Custody issues are not the main reason estranged fathers kill their children.
They kill to punish their wives for leaving them.
'Please God not again'
A mother whose two children were murdered by their father seven years ago says she 'can't believe this keeps happening'.
Obsessive love lost: why some fathers kill
That is the conclusion of Australia's foremost expert on murder-suicide, Carolyn Johnson of Curtin University.
''Of the cases I studied, all the men had access to their kids and they used the access time to murder them,'' said Dr Johnson, whose book Come with Daddy, explored murder-suicides after marital separation.
A police hunt for five-year-old Kyla Rogers ended on Monday night near Casino with the discovery of her body in a car beside that of her father, Paul.
Earlier, the bodies of his former partner, Tania Simpson, and a ''family friend'', Anthony Way, were found in a flat on the Gold Coast.
Dr Johnson said the kind of men who kill in these situations are those with a proprietorial attitude towards women and children.
They will not relinquish control, they are used to calling the shots in the family, and are often pathologically jealous. When they finally realise their wives are not coming back, they turn lethal.
''Homicide-suicide is their final act of control,'' she said. ''Very often they let their wives survive to experience the extreme pain of losing their children.''
Several recent high-profile cases have thrown the spotlight on estranged fathers who have resorted to murder.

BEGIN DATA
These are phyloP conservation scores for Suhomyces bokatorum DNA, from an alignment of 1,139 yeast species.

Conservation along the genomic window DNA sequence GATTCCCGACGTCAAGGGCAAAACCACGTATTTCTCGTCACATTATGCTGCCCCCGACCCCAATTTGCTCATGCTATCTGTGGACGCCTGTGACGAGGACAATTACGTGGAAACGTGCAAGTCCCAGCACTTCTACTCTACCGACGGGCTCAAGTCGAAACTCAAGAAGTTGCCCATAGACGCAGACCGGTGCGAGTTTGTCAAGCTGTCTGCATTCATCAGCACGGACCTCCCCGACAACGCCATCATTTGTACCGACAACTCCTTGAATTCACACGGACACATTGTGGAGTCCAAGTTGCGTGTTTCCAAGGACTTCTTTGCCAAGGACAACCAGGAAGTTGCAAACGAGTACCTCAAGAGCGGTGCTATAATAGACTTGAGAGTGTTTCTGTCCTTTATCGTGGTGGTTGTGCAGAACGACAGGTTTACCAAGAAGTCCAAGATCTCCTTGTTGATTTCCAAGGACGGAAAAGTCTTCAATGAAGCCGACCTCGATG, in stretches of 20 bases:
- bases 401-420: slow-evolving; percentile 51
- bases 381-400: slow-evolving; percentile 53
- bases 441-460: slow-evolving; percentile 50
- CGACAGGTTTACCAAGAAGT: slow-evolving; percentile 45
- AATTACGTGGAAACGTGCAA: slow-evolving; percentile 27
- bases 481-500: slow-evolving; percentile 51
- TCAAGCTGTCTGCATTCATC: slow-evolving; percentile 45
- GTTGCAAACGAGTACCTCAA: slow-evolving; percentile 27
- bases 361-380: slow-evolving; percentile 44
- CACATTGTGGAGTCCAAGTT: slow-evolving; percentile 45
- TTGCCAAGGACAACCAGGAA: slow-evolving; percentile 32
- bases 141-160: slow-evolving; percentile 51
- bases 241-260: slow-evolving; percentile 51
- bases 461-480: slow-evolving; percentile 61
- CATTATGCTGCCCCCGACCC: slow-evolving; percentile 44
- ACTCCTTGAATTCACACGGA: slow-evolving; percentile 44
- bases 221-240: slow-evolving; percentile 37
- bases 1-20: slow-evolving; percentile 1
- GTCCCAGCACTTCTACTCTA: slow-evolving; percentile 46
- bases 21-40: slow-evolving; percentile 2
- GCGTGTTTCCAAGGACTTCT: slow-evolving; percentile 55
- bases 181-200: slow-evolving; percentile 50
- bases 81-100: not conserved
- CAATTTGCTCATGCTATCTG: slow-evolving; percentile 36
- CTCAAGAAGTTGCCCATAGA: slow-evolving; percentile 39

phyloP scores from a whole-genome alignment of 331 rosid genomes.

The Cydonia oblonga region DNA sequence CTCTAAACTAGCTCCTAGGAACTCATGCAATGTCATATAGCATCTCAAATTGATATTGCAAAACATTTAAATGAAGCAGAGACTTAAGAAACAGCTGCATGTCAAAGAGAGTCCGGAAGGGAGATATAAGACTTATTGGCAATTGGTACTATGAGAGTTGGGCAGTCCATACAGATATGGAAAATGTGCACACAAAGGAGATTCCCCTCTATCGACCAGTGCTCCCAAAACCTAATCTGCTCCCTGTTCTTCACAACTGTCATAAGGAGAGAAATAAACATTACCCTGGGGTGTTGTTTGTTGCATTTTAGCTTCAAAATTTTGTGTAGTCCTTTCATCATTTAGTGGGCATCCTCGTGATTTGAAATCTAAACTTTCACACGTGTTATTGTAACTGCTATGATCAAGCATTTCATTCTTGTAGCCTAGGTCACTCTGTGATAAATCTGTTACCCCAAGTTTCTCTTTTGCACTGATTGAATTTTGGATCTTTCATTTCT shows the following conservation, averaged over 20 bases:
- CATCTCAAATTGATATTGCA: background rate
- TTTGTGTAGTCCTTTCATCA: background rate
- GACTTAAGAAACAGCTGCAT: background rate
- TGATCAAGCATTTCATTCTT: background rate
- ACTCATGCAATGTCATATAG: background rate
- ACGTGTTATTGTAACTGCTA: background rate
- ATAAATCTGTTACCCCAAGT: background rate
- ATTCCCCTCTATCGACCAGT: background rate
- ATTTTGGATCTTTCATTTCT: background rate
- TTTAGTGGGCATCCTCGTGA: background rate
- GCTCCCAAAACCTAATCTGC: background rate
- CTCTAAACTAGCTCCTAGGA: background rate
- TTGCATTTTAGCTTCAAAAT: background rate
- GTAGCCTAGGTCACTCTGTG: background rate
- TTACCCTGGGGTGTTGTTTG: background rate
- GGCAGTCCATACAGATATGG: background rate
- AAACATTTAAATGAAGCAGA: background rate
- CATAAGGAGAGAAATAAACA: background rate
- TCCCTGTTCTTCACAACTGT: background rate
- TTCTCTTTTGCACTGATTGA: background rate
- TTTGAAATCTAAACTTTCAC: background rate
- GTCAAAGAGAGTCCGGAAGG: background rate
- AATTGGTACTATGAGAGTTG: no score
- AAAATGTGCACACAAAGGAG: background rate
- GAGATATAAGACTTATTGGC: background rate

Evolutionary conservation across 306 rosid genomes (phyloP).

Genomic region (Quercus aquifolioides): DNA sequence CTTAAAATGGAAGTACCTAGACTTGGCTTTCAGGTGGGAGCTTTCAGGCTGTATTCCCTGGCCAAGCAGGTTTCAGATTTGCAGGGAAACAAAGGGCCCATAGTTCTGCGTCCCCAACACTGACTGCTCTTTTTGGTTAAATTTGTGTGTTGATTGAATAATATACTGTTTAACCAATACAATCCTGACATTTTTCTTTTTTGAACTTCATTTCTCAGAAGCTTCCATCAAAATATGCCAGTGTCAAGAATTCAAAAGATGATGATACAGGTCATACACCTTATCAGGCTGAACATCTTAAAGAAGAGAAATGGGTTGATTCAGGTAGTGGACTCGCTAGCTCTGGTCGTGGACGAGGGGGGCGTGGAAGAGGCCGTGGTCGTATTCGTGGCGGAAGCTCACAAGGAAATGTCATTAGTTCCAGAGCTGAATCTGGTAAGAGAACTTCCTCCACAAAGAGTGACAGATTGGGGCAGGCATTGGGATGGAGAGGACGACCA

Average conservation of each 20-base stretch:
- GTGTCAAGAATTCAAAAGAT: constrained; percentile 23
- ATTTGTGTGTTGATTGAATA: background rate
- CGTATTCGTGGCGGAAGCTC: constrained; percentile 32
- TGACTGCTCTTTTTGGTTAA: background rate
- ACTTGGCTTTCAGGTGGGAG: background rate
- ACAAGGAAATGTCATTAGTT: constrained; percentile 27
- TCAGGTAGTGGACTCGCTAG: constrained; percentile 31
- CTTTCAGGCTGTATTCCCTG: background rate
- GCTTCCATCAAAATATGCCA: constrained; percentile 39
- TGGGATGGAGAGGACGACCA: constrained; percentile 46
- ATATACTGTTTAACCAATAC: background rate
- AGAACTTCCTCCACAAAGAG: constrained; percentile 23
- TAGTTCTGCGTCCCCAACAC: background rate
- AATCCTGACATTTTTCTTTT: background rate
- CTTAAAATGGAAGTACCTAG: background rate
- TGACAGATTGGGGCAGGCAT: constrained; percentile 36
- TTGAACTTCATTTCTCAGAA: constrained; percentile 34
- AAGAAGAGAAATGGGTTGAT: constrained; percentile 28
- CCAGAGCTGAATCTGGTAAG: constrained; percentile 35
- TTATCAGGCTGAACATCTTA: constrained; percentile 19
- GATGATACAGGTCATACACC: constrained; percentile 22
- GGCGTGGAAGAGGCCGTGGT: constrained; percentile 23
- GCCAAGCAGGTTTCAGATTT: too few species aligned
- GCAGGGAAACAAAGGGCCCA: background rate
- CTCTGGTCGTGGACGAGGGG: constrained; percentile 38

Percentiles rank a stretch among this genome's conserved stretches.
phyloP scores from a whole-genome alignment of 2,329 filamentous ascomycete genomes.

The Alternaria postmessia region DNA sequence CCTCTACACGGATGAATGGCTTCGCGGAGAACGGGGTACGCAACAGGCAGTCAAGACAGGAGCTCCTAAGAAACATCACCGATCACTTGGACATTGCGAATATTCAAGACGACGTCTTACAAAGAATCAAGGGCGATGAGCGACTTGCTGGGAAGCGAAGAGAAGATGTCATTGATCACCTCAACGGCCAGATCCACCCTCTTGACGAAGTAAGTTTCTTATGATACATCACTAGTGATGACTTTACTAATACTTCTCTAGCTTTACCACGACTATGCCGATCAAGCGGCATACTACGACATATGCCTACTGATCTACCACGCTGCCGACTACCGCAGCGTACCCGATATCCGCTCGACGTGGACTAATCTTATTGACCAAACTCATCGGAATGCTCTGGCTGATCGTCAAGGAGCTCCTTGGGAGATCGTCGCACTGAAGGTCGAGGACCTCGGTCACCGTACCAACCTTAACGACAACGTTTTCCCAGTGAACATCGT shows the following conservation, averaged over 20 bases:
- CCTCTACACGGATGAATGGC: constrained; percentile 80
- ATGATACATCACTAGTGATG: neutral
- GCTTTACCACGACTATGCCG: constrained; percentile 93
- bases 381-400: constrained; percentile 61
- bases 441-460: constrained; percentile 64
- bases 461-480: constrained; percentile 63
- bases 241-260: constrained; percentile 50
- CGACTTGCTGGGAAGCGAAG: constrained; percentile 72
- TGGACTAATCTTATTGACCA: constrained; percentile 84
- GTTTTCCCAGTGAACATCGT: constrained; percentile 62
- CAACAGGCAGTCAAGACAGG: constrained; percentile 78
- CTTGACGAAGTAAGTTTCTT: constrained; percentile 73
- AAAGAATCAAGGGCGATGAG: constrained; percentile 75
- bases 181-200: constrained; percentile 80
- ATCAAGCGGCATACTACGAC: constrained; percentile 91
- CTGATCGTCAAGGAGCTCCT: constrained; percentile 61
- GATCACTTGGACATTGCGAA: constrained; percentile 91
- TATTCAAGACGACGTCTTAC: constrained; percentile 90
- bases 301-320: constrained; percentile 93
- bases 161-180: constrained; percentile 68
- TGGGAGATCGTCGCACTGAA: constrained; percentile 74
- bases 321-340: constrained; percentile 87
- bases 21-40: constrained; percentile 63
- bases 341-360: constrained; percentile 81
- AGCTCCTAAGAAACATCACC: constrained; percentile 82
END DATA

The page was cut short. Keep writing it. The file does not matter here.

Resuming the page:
Last month, Arthur Freeman was jailed for 30 years for throwing his daughter Darcey, 4, to her death off the West Gate Bridge in Melbourne.
The judge concluded he had used his daughter in an attempt to hurt his former wife ''as profoundly as possible''.
And last year another estranged father, Robert Farquharson, was jailed for a minimum of 33 years for deliberately driving his car into a dam and drowning his three sons near Geelong.
The judge said Farquharson had resented that his estranged wife had started a new relationship.
He has lodged an appeal.
Lesley Laing, a leading expert on family violence from Sydney University, said a history of controlling and violent behaviour was behind most cases of family homicide but too many people ignored or dismissed women's fears.
is 'what more can we do to make this man or these men feel bett
stic violence. She also chaired a committee which has led the
Her husband, Phithak ''Neung'' Kongsom, had been violent, controlling and she had taken out an apprehended violence order, but she did not think he would ever kill the children.
Yesterday she said women had to be ''hyper-alert'' to signs that men were putting the children's welfare at risk.
Read more at www.smh.com.au
Several recent cases have thrown the spotlight on estranged partners who resort to drastic acts of revenge, writes Adele Horin.